Oncotarget

Reviews:

Bevacizumab in ovarian cancer: A critical review of phase III studies

Luigi Rossi _, Monica Verrico, Eleonora Zaccarelli, Anselmo Papa, Maria Colonna, Martina Strudel, Patrizia Vici, Vincenzo Bianco and Federica Tomao

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Oncotarget. 2017; 8:12389-12405. https://doi.org/10.18632/oncotarget.13310

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Abstract

Luigi Rossi1, Monica Verrico1, Eleonora Zaccarelli1, Anselmo Papa1, Maria Colonna2, Martina Strudel1, Patrizia Vici3, Vincenzo Bianco5 and Federica Tomao4

1 Department of Medico-Surgical Sciences and Biotechnologies, “Sapienza” University of Rome, Oncology Unit, “ICOT,” Latina, Italy

2 Oncology Unit, Dono Svizzero Hospital, Formia, Italy

3 Division of Medical Oncology 2, “Regina Elena” National Cancer Institute, Rome, Italy

4 Department of Gynaecology and Obstetrics, “Sapienza” University of Rome, Policlinico “Umberto I”, Rome, Italy

5 Division of Medical Oncology A, “Sapienza” University of Rome, Policlinico “Umberto I”, Rome, Italy

Correspondence to:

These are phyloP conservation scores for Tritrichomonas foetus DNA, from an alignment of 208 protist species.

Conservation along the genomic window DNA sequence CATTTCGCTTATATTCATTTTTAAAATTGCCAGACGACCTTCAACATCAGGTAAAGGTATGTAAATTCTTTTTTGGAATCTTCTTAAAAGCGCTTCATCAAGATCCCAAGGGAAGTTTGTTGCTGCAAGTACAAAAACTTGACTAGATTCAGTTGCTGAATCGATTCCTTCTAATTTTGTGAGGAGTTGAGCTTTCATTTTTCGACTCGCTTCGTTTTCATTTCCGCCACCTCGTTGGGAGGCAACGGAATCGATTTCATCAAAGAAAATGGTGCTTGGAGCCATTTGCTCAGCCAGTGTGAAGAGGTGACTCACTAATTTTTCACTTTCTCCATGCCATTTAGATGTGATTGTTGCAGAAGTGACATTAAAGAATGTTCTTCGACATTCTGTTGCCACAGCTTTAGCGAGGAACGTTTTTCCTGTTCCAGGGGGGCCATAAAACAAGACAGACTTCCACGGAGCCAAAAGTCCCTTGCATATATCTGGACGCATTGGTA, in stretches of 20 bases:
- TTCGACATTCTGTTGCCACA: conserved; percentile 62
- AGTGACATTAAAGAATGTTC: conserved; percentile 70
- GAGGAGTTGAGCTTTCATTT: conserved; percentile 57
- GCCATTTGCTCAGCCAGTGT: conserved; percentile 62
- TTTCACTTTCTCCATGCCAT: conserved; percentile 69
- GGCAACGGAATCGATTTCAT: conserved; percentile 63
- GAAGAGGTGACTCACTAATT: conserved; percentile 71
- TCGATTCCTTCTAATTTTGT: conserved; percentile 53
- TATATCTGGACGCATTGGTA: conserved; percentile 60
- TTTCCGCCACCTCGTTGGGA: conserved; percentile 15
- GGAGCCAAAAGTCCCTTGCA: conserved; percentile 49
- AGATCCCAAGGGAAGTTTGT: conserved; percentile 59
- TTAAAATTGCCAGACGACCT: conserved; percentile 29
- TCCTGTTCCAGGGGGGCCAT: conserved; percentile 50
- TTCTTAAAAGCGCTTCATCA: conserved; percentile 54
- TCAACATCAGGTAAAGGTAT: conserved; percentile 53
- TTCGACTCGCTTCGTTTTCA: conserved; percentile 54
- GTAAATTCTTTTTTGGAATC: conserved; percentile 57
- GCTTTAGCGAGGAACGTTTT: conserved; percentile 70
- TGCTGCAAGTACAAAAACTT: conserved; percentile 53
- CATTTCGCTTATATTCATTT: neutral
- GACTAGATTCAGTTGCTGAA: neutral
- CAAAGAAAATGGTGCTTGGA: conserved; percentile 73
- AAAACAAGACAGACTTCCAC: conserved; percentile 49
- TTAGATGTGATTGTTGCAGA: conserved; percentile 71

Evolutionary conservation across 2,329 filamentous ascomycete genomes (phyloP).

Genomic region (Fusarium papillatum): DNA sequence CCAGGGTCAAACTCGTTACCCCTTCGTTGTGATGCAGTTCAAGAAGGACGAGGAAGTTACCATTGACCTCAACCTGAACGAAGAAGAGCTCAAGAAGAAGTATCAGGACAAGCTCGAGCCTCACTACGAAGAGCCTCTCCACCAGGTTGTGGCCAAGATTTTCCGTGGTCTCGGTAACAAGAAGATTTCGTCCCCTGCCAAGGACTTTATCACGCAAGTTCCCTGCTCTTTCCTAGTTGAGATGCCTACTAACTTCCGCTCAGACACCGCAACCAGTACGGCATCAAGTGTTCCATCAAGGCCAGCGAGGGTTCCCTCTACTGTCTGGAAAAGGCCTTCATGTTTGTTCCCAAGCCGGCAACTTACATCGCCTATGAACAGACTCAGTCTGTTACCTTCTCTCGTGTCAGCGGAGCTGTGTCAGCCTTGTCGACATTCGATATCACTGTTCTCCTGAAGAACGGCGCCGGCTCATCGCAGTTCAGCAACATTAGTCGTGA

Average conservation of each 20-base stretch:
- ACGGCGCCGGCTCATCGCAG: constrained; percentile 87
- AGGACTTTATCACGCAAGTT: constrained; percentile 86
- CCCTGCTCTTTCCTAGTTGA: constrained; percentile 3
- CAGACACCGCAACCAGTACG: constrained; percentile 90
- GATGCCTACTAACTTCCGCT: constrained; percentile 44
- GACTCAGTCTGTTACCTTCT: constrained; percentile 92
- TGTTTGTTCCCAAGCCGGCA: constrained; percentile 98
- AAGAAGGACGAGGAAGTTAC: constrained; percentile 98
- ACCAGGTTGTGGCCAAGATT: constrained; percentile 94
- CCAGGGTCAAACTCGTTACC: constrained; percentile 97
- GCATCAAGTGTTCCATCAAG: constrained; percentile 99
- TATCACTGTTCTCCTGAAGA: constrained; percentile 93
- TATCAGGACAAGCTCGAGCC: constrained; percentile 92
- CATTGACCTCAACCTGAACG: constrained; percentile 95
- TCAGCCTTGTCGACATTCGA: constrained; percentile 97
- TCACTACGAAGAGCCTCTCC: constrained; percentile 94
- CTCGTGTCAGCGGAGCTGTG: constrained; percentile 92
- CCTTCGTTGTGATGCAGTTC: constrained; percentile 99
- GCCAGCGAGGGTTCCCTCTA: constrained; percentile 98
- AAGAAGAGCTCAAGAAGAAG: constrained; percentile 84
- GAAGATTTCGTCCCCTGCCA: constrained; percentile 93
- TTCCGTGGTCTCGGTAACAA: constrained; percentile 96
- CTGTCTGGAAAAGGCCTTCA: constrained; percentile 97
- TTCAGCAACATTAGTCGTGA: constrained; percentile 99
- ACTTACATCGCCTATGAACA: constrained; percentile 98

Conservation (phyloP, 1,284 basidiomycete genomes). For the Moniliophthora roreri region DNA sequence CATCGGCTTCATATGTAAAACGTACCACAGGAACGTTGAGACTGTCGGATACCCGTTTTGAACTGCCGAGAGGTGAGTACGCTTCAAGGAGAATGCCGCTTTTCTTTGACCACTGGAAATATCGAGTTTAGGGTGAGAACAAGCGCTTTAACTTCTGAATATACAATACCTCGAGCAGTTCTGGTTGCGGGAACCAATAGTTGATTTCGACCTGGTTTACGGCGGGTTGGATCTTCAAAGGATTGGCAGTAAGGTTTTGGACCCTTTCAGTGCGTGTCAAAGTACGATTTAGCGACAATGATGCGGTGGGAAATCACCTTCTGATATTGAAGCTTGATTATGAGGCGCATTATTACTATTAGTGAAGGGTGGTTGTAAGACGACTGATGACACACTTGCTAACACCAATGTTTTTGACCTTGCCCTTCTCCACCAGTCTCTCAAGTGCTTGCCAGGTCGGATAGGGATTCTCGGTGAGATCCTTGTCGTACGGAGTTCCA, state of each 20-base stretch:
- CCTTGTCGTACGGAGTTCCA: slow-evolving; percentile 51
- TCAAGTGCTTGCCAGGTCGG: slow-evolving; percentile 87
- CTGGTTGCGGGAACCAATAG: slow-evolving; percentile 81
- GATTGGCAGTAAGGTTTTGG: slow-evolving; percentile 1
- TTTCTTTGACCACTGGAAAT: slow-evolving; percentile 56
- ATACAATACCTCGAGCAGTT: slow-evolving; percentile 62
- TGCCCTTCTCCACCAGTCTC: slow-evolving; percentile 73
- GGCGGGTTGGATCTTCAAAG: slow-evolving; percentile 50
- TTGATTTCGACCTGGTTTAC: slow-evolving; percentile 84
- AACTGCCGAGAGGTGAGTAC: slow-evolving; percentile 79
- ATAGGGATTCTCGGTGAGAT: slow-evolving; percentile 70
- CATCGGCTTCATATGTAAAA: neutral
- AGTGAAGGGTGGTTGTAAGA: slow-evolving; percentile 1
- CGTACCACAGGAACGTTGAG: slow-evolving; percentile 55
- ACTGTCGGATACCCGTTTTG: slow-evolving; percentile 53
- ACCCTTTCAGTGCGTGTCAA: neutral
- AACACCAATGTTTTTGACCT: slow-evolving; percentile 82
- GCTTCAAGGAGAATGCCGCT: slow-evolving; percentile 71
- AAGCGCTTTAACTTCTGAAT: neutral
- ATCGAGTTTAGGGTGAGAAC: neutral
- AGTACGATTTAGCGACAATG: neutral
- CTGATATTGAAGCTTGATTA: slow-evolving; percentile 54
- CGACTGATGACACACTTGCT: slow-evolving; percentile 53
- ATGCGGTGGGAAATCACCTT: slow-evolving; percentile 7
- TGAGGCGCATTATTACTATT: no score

Rossi Luigi, email:

Keywords: ovarian cancer, bevacizumab, biological therapy, anti-angiogenic therapy, chemotherapy

Received: June 11, 2016 Accepted: October 13, 2016 Published: November 11, 2016

Abstract

Bevacizumab (BV) is a humanized monoclonal antibody targeting vascular endothelial growth factor and it is the first molecular-targeted agent to be used for the treatment of ovarian cancer (OC). Randomized Phase III trials evaluated the combination of BV plus standard chemotherapy for first-line treatment of advanced OC and for platinum-sensitive and platinum-resistant recurrent OC. These trials reported a statistically significant improvement in progression-free survival but not in overall survival. Furthermore, BV effectively improved the quality of life with regard to abdominal symptoms in recurrent OC patients. Bevacizumab is associated with adverse events such as hypertension, bleeding, thromboembolism, proteinuria, delayed wound healing, and gastrointestinal events. However, most of these events can be adequately managed. This review describes the latest evidence for BV treatment of OC and selection of patients for personalized treatment.


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